Now lets program the Mci Device to play our Mp3, Wave, ect. song. Go to the webpage and select the play command and look over it. Every device type recognizes the play command string. In the “Play” button between the mciSendString code and the mciGetErrorString code that we already put their type:

        retVal = mciSendString("play oursong", vbNullString, 0, 0)


O.k. Let break this down. The play command tells the Mci Device to start playing the file contained in the ‘oursong’ alias. Pretty simple. Run the program and press the “Play” button and it should start playing the song you specified in the ‘fileName’ variable. Everything should be going well. If it isn’t check the lblError Text and see what the mciGetErrorString function is returning. Maybe while you was looking at the documentation on the play command you noticed a from position flag and a to position flag. What these 2 flags do is allow you to start playing at a certain point in the file and play to a specified point in the file. If you want to play the complete file then just ignore these 2 flags. But if you want to specify a starting point and a ending point you would program the Mci Device in this manner. (You can also specify whether to start playing the song from a specified point to the end of the song, or tell it to start from the beginning but only to a specified point.)

        retVal = mciSendString("play oursong from " & 1000 & " to " & 3000, vbNullString, 0, 0)


O.k. Lets break this down. We told the Mci Device to play ‘oursong’ from “1000 milli-seconds” to “3000 milli-seconds”. Pretty simple right? Now that we have a play command and a close command, what if you just wanted to stop the song at its current playing position and not completely close the file? Well, thats where the ‘stop’ command comes in. Go back to the msdn documentation website and click on the ‘stop’ command. Notice that their is only 1 flag available and thats for digital devices? There are no other flags we need for this command. Lets write our stop command. In the btnStop button type:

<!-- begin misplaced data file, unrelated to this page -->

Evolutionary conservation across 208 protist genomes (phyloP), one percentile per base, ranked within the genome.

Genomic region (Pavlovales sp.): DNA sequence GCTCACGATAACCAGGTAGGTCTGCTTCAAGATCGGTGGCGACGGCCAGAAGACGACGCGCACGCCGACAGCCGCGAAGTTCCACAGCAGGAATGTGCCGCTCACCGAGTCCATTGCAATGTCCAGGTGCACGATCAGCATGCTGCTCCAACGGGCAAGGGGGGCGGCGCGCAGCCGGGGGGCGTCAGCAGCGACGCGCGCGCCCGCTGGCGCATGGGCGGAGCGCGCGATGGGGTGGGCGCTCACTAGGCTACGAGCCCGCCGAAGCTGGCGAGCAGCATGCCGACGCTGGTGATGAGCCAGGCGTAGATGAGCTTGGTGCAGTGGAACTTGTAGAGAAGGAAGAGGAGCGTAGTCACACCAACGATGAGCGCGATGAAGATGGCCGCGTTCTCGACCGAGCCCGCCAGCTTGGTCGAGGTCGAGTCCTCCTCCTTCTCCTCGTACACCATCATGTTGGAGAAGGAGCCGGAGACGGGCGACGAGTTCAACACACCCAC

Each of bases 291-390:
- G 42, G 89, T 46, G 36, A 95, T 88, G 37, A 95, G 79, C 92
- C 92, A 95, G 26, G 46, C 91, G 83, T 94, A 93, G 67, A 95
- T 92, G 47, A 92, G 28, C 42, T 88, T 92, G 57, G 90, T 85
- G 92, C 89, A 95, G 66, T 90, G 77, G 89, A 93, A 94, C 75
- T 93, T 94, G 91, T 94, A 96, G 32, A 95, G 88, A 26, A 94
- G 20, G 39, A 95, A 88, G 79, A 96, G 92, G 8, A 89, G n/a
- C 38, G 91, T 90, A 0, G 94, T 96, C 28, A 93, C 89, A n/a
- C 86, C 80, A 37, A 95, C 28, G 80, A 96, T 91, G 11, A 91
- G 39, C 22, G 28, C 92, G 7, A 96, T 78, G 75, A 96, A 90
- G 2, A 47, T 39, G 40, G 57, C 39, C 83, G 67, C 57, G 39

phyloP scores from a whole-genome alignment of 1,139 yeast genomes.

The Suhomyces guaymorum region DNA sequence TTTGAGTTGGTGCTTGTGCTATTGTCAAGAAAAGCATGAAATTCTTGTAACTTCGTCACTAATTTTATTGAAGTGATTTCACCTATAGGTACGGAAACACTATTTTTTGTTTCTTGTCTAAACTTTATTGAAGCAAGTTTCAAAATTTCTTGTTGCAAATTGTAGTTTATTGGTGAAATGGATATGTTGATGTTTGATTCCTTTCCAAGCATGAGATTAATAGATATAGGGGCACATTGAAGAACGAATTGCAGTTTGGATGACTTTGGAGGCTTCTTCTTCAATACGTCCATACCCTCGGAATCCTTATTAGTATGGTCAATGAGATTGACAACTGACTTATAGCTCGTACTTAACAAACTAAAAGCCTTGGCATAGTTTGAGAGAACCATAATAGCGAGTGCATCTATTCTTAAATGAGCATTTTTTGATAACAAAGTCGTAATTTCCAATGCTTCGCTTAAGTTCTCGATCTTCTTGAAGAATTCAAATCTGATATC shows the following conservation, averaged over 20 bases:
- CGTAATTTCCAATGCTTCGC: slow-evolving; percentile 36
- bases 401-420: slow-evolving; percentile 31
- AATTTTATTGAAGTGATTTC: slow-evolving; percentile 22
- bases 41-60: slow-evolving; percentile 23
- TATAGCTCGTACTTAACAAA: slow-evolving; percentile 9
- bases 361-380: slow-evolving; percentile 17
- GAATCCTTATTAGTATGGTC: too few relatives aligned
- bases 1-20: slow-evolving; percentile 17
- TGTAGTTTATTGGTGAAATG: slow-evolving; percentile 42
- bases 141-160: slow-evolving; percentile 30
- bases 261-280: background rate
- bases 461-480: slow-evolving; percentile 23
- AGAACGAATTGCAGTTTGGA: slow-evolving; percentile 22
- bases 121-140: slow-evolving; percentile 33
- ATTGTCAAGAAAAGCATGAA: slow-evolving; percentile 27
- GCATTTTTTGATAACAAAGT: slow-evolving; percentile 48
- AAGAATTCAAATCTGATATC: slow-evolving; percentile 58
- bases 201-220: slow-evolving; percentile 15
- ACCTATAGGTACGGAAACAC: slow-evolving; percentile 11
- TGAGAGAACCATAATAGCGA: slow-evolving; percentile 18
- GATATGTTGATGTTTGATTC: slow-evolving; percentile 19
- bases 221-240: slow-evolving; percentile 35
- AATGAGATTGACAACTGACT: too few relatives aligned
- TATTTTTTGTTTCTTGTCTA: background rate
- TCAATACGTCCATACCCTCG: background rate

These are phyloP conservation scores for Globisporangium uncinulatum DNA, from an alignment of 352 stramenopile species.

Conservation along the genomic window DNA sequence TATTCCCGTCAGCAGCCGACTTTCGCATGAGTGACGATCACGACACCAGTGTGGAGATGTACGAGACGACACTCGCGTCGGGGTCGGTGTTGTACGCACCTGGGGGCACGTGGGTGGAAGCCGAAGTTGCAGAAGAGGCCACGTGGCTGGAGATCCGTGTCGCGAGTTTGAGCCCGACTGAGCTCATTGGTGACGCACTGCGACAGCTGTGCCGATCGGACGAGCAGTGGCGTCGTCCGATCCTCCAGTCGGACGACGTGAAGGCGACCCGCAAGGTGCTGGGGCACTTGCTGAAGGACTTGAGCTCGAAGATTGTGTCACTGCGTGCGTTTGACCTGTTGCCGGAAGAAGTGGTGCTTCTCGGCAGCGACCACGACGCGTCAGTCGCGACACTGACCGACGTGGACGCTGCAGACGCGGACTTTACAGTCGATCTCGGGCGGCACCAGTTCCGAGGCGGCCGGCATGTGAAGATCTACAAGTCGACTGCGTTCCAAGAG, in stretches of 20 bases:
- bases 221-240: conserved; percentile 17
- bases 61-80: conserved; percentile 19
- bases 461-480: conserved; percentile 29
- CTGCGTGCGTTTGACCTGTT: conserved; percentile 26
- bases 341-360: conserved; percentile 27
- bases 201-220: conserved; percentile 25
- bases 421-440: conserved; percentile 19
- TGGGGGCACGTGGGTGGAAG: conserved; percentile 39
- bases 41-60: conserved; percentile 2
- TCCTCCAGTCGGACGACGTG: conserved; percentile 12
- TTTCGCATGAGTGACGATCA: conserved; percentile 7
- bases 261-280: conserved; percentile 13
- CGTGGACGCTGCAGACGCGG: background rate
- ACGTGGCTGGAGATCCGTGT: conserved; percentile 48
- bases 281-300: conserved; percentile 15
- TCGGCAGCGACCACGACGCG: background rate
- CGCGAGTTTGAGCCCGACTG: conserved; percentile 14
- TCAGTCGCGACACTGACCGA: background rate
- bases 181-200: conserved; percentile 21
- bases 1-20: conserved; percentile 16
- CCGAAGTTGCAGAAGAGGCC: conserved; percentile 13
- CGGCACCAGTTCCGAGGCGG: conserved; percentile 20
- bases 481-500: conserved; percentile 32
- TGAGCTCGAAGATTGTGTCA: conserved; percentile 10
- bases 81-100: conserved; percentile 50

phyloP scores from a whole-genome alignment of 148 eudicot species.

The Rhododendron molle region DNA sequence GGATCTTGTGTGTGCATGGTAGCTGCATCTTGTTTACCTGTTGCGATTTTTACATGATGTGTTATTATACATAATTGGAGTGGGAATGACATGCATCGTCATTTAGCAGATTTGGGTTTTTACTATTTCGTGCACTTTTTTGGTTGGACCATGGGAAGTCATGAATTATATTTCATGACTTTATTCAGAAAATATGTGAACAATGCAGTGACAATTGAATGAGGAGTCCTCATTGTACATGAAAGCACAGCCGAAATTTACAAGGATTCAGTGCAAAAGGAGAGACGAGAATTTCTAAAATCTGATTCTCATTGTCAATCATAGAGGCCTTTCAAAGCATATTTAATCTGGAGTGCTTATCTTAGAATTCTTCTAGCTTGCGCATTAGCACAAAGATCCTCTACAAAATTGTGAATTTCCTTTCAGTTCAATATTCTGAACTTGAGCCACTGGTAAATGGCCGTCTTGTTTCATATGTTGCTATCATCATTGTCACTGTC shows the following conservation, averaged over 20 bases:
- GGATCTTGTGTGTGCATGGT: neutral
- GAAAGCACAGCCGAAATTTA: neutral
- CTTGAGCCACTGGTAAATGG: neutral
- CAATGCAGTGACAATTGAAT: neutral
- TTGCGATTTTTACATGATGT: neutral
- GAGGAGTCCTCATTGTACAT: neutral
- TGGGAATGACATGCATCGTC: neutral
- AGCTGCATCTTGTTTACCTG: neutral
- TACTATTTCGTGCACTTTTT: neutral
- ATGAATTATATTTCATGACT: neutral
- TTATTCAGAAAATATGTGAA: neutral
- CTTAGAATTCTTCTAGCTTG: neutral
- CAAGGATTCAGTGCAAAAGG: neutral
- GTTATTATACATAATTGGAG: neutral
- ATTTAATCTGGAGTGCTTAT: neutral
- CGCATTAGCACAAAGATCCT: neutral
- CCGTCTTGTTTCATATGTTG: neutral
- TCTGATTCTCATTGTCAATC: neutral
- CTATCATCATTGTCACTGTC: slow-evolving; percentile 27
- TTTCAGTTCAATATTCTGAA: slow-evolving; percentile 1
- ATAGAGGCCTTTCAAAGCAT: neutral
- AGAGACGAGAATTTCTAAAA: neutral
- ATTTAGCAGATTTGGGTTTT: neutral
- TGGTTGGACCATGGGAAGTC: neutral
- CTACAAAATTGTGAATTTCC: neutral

retVal = mciSendString("stop oursong", vbNullString, 0, 0)


O.k. Lets break this down. Well, theres not much to break down. Its pretty self-explanatory. What it will do is tell the Mci Device to stop playing ‘oursong’. Not really anything more to say.

What if you wanted to add a pause command to our music player? Nothing to it. Just go to our Mci documentation website and click on the pause command. Pretty much like our stop command it doesn’t have any special flags associated with it. Lets write our pause command. In the btnPause button type:

        retVal = mciSendString("pause oursong", vbNullString, 0, 0)